a mystical möbius — curating facts, ideas, text, and media to create a contemplative space.
This “[UMC] …” series of 3-minute readouts regarding the United Methodist Church [UMC] and getting unstuck (here) (here) (here) (here) (here) (here) (here) (here) (here) (‘reset’ here) (here) (here) (here) (here) (here) (here) (here) (here) (here) (here) (here) (here) (here) (here) (last week) is meant to be generative, not definitive. Non-absolutism is key to “The 95% solution.”
Related current events
This week the Judicial Council of the UMC made its decision regarding delegate eligibility for the 2024 General Conference (UM News story here). Reaction is largely divided. The perspective of the rank/file person analyzing the decision strongly vectors/colors their perception of it.
Perception is key
Recall, de Bono recounts in I Am Right You Are Wrong [IARYAW, pg. 42]:
“For twenty-four centuries we have put all our intellectual effort into the logic of reason rather than the logic of perception. Yet in the conduct of human affairs perception is far more important. Why have we made this mistake?”
“We did not like the vagueness, subjectivity and variability of perception and sought refuge in the solid absolutes of truth and logic.”
“Perceptual truth is different from constructed truth.”
“We have never understood perception.”
Traditional thinking [TT] produces a “constructed truth.” As TT is logic grounded in language and reason (argumentation) — i.e., a belief system — it is vulnerable to subjective vectoring (as postmodern thought has revealed).
“An intelligent person can always win an argument by choosing perceptions, values and circumstances to fit the logic. [IARYAW, pg. 28]
“Our logic system carried through into language (and particularly the false dichotomies necessary in order to operate the principle of contradiction) have created and crystallized perceptions that are crude and polarized — of the ‘right/wrong’ and ‘us/them’ type. Logic cannot change beliefs and prejudices but can be used to reinforce them and solidify the perceptions. [IARYAW, pg. 40]
“A belief is a perceptual framework which leads us to see the world in a way which reinforces that framework. This circularity is a very natural function of a self-organizing patterning system, so beliefs are very easy to form. In a sense ‘belief’ is the truth of a perceptual system.” [IARYAW, pg. 212]
“I never would have seen it if I hadn’t of believed it myself.” —Yogiism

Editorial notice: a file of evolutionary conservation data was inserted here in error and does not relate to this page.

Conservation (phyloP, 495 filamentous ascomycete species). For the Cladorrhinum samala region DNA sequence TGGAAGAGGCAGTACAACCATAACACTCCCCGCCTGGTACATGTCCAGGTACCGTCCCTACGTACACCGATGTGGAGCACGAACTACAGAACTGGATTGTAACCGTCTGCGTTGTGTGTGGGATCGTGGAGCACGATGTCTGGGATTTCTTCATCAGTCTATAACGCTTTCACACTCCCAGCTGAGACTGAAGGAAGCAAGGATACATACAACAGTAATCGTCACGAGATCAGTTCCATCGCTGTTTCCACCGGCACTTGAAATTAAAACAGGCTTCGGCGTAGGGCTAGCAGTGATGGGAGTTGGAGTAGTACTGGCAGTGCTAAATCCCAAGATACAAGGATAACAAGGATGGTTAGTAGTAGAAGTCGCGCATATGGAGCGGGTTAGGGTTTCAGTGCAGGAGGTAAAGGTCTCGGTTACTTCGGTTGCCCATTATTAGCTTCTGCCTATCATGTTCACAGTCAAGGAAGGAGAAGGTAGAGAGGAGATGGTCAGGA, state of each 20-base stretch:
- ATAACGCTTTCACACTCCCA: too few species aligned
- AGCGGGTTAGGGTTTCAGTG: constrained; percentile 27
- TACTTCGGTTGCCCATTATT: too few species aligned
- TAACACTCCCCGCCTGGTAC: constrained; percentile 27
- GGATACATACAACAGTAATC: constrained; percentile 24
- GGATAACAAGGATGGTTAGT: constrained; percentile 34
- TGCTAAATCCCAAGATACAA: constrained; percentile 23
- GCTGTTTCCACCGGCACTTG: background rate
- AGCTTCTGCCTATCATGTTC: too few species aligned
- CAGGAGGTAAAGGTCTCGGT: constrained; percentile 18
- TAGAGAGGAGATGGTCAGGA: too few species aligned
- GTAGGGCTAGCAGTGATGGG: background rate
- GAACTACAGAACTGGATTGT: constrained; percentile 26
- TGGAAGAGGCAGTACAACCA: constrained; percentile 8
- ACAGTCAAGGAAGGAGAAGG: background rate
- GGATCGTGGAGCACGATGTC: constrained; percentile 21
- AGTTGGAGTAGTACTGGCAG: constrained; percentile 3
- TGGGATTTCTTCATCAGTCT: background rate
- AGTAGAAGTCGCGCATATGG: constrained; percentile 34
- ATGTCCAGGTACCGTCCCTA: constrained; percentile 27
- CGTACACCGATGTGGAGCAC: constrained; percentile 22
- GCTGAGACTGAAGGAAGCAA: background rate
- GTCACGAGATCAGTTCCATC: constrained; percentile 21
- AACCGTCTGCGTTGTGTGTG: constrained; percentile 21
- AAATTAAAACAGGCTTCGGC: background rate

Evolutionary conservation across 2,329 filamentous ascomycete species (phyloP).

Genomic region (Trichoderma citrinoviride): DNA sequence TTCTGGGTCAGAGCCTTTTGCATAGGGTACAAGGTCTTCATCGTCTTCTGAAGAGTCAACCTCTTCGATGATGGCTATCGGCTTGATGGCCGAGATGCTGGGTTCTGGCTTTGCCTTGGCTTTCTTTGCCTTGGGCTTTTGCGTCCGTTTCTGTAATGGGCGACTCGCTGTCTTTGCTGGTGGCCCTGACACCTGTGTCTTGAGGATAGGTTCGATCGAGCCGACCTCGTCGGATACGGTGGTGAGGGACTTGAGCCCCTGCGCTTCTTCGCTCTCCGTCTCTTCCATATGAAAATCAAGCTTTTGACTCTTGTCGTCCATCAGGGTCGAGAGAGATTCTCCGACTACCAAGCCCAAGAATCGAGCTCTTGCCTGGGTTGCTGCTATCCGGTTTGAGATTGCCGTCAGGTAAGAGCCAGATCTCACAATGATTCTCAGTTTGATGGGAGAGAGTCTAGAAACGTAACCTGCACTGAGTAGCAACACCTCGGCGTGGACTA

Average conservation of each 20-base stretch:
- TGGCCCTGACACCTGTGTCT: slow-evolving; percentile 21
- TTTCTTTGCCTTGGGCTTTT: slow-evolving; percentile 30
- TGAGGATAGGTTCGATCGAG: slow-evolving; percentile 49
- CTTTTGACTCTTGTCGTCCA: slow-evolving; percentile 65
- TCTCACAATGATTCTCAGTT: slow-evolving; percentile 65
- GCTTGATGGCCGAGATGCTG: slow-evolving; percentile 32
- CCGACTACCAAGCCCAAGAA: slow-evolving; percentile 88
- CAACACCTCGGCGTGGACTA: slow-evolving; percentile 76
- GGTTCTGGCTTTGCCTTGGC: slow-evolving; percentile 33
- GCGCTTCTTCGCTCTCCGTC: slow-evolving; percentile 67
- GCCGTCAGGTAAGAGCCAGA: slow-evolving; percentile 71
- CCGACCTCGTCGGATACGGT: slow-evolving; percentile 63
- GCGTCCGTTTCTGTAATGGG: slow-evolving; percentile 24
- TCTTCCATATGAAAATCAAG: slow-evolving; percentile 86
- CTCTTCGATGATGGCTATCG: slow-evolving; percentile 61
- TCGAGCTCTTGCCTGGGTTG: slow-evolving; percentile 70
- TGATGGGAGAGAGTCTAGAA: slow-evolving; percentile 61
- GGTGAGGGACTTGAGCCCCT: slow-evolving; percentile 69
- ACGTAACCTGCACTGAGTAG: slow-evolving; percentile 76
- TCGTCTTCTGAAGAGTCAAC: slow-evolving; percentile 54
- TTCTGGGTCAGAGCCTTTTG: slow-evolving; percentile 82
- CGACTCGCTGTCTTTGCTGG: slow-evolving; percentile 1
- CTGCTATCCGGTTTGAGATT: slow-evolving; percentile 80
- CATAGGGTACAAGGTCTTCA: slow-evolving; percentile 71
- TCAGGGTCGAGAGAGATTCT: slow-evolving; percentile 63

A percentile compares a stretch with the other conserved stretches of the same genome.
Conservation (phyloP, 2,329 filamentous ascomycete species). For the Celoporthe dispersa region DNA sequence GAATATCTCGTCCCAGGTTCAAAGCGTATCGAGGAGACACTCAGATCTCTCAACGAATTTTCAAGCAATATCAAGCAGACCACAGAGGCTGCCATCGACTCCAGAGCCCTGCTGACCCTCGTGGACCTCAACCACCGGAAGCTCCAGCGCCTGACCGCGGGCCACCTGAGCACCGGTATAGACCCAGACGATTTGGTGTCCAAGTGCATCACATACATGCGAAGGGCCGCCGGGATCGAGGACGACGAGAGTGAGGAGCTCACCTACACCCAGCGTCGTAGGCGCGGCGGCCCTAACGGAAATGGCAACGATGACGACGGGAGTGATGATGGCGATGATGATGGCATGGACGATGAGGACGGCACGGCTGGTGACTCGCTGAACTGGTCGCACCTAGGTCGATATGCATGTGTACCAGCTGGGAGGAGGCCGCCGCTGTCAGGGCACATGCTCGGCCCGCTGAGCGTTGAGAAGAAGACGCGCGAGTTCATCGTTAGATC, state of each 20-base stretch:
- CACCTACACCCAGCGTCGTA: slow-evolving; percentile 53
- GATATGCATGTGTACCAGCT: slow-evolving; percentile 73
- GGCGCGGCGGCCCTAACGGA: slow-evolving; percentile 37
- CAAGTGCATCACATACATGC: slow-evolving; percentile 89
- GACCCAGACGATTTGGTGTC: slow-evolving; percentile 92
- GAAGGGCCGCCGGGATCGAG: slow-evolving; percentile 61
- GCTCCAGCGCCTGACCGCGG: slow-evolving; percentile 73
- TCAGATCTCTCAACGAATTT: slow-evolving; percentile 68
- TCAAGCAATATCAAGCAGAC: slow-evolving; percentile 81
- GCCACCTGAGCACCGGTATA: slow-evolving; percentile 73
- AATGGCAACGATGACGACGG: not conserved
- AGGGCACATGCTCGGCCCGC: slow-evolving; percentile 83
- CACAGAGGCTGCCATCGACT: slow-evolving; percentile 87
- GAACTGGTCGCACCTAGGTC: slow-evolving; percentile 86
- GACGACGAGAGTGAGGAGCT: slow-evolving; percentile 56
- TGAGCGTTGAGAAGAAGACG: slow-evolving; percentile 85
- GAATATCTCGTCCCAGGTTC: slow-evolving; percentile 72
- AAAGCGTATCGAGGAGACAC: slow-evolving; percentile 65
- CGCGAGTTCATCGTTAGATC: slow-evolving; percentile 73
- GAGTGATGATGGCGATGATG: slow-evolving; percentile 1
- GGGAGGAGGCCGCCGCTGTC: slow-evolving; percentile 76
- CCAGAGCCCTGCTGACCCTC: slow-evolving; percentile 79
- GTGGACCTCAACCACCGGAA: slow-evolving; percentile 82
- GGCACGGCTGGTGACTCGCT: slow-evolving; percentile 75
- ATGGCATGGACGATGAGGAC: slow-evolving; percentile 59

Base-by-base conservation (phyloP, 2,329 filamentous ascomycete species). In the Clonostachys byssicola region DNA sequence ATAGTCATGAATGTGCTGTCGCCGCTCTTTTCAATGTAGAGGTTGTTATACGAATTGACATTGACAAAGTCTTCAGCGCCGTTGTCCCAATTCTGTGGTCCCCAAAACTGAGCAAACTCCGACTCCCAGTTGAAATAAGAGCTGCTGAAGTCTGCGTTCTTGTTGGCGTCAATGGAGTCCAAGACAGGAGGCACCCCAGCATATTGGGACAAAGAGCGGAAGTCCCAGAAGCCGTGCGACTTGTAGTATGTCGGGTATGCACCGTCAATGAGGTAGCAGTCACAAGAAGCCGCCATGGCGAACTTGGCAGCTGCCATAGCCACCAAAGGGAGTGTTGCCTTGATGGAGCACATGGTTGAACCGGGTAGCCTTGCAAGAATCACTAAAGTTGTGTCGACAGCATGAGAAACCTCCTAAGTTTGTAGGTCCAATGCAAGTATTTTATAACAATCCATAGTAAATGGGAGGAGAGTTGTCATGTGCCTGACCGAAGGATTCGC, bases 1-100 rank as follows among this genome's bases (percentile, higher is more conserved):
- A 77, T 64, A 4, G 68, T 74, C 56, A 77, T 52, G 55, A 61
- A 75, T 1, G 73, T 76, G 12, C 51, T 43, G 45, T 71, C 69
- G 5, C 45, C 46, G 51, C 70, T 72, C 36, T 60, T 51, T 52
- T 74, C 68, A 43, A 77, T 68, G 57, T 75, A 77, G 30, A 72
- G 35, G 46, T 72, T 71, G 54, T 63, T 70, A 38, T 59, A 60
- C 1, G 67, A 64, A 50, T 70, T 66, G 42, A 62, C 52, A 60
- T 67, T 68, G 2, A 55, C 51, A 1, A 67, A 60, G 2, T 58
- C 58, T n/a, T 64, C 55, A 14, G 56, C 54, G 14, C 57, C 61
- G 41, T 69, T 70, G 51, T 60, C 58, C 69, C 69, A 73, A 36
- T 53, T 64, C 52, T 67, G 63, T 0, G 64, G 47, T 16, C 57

Church people are exposed to the same systematic sorting and polarization process that the entire society has experienced over the past 30 years. Many would describe the present divisions in church/society this way:
Others share a perspective that perceives no center; everyone has a side, they say. That view models more like the following with a shared tangent point (i.e., non-absolutism) for the ~95% group — I’ve called both 2% extremist groups: absolutists:
I’m more aligned with the latter view for a couple of reasons.
First, anecdotally, most of my interlocutors are of the latter variety and have difficulty accepting that anyone might still be on the fence about anything. Further, many assert there’s a moral obligation to pick a “side.” Enter “virtue signaling” — we used to call it “dog-whistling.” I’ve suggested this is the structural result of our faulty premises (“premises create structure”).
Second, it more accurately distinguishes the ~5% from the ~95%. Primarily, it is helpful in visualizing a unity and illustrates that, no matter their perspective, there is no light between those within the unity of the ~95% (they’re non-absolutists).
Sadly, the ‘we’re hopelessly divided (48% vs 48%)’ narrative is a constructed truth that has crystallized our schismatic perception. Fifty years of TT and extremist rhetoric has ossified our perceptions into a rigid circular pattern (i.e., belief system) in which we’re stuck.
In our extremely polarized state, will we even know basic fairness in our midst when we see it?
A seemingly odd question that I learned the value of this past week in a casual conversation.
So, to test the question, I thought, perhaps a little po.
If “fairness” is in question, then let’s make our penultimate commitment ‘basic fairness’ on a universal basis that integrates proximity and so translates locally in everyone’s own favor:
I posted the above graphic to the UM Clergy group (on Facebook) with an invitation for anyone to make their case if they had any argument against my fairness claim. No refutations, albeit one clergy person did express that they had “no interest in fairness in that regard,” but “restorative justice only.” Wait, doesn’t that cancel the insight of Jesus’ po (i.e., parable) of the laborers in the vineyard? — cf. Mathew 20.1-16. Because, I wasn’t aware that restorative justice disregards basic fairness.
Marc Cohn powerfully captures the ‘belief’ dynamic, …“Ma’am I am tonight” ….